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Backgrounder: Ready for a change (Part 3)

(Note: This post was written by Laurel Regan and originally published in a separate blog called “Why Windsor…”, which was later merged with Alphabet Salad.)

Continued from:
“Backgrounder: Ready for a change (Part 1)”
“Backgrounder: Ready for a change (Part 2)”

With the realization that I was ready for a change… that something had to give… came the understanding that serious thought needed to be dedicated to making some decisions about the future. Over the next while my husband and I started tossing various possibilities and scenarios around in conversation, each leading to some rather discouraging conclusions.

Possibility: Remain in Victoria, but move to a smaller home with a smaller mortgage. This would free up a bit of money each month and possibly enable us to do some travelling, thereby reducing the restlessness we both feel about being trapped on the Island.

Conclusion: Non-starter. After eight years together in a cramped condo, neither of us is prepared to sacrifice space. Besides, the likelihood of freeing up enough money to do anything more significant than breathe a little easier each month is unlikely.

Possibility: Remain in Victoria, but sell our home and become renters. This would provide us with a significant sum of money from the sale of our home to use for travelling, school, etc.

Conclusion: Non-starter. This scenario would remove us from the housing market, most likely forever. No matter how much a change is needed in our lives, we’re not prepared to lose the equity we’ve worked so hard to build over all these years.

Possibility: Remain in my current job, but reduce my hours to a four- (or even three-) day week. This would give me more free time to pursue other interests.

Conclusion: Non-starter. We actually need to make more money, not less, in order to sustain our current situation!

Possibility: Look for a different job in Victoria. This would alleviate the sameness of my day-to-day routine.

Conclusion: Most likely a non-starter. My current salary level is partly based on my seniority and partly on the fact that I have some additional responsibilities that are outside the scope of similar positions elsewhere, so the chances of finding a new job with equal to or greater than my current level of compensation are slim to none.

At this point things were starting to seem pretty hopeless. We felt as though we were going in circles and were really starting to get quite dispirited, wondering if it would be possible for us to make any kind of significant changes in our lives.

One evening, though, a whole new set of possibilities tentatively began to worm into my thoughts. For some reason I suddenly remembered a comment a friend had left on one of my LiveJournal posts several years ago, around the time we were in the market to buy our current home. I believe I had posted some links to MLS listings for houses we were interested in seeing, and she was shocked at how high the prices were in Victoria. She posted her own set of links to MLS listings for houses in her city… Windsor… which were in the same price range as the ones I was posting, but were absolute mansions. My turn to be shocked! Looking back, I think that online conversation planted a seed in my mind, even though I would never in a million years have realized it at the time.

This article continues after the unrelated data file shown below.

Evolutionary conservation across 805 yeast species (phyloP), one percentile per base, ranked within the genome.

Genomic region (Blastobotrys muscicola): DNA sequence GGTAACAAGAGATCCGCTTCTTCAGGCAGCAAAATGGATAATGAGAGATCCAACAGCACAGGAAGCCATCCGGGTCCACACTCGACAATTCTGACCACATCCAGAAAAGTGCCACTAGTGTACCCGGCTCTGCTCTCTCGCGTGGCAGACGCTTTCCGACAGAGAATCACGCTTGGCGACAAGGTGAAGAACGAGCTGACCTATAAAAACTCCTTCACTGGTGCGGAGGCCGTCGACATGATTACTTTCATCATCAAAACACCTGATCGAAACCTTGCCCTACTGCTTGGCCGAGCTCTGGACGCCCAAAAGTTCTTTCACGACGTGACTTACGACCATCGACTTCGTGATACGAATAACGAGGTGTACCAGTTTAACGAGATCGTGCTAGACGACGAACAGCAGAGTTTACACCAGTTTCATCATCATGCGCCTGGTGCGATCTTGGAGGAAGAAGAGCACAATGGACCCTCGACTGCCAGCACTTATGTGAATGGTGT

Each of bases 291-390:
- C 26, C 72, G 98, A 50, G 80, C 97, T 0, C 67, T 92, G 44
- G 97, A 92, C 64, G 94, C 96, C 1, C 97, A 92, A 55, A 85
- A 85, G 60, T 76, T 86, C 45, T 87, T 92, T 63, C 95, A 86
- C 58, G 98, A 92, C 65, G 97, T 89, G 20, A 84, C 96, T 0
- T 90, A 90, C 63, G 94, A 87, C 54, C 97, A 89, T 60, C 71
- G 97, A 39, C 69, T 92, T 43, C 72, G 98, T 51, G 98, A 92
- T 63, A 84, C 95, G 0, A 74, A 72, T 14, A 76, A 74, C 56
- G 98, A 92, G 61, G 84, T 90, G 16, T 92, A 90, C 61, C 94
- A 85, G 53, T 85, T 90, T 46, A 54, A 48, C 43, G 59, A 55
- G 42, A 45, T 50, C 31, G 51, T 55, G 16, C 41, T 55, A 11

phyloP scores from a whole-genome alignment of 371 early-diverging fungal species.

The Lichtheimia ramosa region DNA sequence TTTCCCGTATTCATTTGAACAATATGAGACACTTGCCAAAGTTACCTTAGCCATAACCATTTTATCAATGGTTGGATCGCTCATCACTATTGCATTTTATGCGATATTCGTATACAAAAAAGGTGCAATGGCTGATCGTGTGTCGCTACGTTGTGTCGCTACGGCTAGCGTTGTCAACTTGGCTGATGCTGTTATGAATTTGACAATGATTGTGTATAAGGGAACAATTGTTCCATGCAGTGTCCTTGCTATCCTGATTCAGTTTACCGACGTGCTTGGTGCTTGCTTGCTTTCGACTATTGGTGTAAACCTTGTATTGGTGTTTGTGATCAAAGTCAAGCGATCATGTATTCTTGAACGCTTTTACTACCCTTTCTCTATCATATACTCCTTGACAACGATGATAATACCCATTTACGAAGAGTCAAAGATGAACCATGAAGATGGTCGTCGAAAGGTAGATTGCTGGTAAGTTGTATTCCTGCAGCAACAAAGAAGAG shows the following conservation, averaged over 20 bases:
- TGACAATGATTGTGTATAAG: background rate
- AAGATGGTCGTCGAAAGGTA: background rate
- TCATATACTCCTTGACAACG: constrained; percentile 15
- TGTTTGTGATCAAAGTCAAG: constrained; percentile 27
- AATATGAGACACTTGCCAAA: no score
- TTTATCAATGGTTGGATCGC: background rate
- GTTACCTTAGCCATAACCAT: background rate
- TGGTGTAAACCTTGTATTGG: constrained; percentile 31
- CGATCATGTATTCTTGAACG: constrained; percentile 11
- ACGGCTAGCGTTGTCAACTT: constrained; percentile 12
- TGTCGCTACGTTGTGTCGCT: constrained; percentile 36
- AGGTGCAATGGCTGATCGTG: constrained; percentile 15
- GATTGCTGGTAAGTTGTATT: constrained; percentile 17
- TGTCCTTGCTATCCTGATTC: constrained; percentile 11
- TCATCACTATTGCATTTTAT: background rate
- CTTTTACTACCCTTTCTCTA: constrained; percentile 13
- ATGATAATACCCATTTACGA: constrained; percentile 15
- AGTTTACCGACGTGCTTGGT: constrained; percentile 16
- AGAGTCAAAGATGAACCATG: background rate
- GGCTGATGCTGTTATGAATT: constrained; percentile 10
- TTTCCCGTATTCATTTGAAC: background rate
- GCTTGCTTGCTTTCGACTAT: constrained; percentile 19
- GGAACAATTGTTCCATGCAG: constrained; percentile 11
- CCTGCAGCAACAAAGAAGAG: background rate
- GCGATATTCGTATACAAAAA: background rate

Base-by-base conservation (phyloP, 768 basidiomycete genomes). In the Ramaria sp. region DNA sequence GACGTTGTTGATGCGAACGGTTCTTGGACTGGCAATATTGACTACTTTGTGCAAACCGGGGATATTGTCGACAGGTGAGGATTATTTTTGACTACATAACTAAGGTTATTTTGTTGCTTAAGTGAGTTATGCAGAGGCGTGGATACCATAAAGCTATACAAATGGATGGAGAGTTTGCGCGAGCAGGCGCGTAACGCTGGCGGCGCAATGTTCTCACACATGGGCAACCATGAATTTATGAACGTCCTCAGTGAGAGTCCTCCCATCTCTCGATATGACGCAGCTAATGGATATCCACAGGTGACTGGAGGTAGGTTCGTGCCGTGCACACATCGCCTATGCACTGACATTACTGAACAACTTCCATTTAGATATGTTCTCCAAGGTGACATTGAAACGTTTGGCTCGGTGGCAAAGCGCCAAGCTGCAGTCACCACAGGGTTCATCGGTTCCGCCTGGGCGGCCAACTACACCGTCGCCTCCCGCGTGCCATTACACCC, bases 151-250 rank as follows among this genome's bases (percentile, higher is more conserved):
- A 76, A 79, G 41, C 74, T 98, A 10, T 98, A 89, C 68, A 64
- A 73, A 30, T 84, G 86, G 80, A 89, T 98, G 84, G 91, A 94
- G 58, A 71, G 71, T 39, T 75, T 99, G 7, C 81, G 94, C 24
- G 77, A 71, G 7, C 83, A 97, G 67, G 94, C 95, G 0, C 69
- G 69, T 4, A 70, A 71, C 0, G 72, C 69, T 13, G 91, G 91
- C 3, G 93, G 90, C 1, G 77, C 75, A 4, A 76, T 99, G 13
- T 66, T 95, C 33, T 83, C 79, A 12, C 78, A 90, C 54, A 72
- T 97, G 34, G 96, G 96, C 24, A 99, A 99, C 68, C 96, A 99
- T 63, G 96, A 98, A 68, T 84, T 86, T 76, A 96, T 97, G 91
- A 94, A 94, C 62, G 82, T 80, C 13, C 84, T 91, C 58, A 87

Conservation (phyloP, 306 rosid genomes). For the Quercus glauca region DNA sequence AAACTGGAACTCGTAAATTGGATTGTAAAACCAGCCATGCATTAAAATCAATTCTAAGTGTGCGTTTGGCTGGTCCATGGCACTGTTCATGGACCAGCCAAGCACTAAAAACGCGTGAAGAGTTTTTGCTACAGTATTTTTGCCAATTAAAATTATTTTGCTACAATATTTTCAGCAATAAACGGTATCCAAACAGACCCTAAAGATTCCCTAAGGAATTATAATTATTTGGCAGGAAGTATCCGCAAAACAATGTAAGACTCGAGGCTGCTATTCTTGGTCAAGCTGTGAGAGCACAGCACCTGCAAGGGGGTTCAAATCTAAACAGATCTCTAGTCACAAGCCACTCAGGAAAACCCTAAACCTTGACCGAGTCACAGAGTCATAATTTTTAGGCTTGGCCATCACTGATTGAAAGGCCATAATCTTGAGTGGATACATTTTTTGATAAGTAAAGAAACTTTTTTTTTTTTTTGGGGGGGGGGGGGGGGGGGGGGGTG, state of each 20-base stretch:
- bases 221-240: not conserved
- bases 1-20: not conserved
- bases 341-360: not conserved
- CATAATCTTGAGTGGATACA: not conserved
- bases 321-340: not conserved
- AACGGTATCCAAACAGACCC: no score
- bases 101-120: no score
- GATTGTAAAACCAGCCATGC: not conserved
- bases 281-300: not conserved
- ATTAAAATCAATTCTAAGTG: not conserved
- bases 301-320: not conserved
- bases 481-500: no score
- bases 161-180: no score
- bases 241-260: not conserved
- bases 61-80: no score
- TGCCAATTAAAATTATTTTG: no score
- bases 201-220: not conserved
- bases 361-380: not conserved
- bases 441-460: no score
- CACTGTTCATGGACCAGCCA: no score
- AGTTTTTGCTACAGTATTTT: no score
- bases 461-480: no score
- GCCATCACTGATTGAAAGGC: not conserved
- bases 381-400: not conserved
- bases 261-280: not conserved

At first, though, I was afraid to even consider the possibility of leaving Victoria, leaving my family and friends, leaving our lovely little home. How could we possibly do such a thing?

But the idea wouldn’t go away… not so much of Windsor in particular, but of moving in general…. so just for fun, I started looking at housing prices in other areas of Canada. I think when I realized that there were cities in my country where we could actually purchase a house outright… no more mortgage!… my resistance started to melt away and the excitement began to build. Suddenly a new scenario presented itself:

Possibility: Sell our home in Victoria and move to an area of Canada where real estate and the cost of living is cheaper, giving me the freedom to accept a lower salary and/or shorter work week, or move into a completely different type of work altogether.

Conclusion: I think we may be on to something…

(To be continued…)

Laurel Storey, CZT – Certified Zentangle Teacher. Writer, reader, tangler, iPhoneographer, cat herder, learner of French and Italian, crocheter, needle felter, on-and-off politics junkie, 80s music trivia freak, ongoing work in progress.